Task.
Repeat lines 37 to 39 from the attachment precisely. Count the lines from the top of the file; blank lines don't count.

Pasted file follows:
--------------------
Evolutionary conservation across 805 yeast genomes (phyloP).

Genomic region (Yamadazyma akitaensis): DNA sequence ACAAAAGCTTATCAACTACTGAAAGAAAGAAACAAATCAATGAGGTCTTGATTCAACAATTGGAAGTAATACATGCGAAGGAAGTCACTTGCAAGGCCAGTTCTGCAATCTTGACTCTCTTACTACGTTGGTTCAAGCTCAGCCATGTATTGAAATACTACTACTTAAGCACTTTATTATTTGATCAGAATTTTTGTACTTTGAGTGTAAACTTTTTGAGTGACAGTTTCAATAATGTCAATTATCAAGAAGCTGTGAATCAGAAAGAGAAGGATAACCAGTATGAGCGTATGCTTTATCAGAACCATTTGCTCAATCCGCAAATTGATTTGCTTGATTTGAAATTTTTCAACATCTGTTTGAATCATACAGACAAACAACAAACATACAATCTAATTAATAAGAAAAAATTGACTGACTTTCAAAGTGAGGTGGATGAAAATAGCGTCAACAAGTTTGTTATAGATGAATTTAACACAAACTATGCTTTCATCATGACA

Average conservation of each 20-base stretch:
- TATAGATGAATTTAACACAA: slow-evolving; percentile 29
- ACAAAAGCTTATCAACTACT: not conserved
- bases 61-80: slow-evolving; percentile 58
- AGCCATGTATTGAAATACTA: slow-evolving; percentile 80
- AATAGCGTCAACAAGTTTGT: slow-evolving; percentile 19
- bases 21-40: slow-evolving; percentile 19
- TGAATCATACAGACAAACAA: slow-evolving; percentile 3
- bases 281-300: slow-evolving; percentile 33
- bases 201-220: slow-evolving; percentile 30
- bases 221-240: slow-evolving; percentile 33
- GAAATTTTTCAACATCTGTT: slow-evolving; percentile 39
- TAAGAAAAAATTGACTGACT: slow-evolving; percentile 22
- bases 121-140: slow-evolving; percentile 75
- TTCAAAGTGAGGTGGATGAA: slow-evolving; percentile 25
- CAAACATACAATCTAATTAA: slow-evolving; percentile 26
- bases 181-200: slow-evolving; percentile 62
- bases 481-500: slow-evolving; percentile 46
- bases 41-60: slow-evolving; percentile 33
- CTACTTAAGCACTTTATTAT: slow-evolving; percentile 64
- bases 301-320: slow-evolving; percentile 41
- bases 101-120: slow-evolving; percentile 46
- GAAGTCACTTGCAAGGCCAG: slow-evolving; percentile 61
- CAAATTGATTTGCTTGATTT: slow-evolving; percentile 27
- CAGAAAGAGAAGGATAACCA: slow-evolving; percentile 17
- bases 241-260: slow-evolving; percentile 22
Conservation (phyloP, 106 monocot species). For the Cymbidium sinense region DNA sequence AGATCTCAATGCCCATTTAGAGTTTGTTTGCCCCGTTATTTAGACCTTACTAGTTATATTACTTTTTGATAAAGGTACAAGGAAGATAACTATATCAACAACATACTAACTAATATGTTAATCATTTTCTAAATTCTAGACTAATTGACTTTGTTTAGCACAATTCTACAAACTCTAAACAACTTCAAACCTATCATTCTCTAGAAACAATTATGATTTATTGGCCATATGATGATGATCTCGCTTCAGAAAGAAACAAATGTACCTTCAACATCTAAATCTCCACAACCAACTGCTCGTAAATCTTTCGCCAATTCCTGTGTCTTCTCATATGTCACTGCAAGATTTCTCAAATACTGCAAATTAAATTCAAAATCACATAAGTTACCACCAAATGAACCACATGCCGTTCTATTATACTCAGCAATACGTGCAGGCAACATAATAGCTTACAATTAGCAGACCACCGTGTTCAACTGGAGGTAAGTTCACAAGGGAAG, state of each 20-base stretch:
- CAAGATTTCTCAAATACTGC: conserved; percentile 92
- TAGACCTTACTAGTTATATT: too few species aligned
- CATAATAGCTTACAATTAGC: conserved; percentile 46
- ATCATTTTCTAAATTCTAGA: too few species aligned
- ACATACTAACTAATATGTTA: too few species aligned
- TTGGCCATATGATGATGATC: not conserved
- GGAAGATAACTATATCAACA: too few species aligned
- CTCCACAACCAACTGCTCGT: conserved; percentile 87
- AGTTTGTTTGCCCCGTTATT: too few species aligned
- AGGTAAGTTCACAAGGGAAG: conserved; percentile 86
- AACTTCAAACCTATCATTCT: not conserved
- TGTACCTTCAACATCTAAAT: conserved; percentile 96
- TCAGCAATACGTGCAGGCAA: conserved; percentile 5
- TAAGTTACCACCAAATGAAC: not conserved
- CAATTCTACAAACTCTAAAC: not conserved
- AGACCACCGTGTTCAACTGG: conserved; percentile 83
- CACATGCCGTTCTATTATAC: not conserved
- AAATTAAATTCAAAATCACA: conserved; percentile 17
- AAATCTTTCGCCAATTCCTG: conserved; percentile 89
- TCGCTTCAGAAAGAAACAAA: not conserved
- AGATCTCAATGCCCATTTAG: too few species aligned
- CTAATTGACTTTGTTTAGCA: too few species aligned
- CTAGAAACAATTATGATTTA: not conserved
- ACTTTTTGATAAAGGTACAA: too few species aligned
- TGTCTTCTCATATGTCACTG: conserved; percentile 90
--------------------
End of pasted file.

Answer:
- CTCCACAACCAACTGCTCGT: conserved; percentile 87
- AGTTTGTTTGCCCCGTTATT: too few species aligned
- AGGTAAGTTCACAAGGGAAG: conserved; percentile 86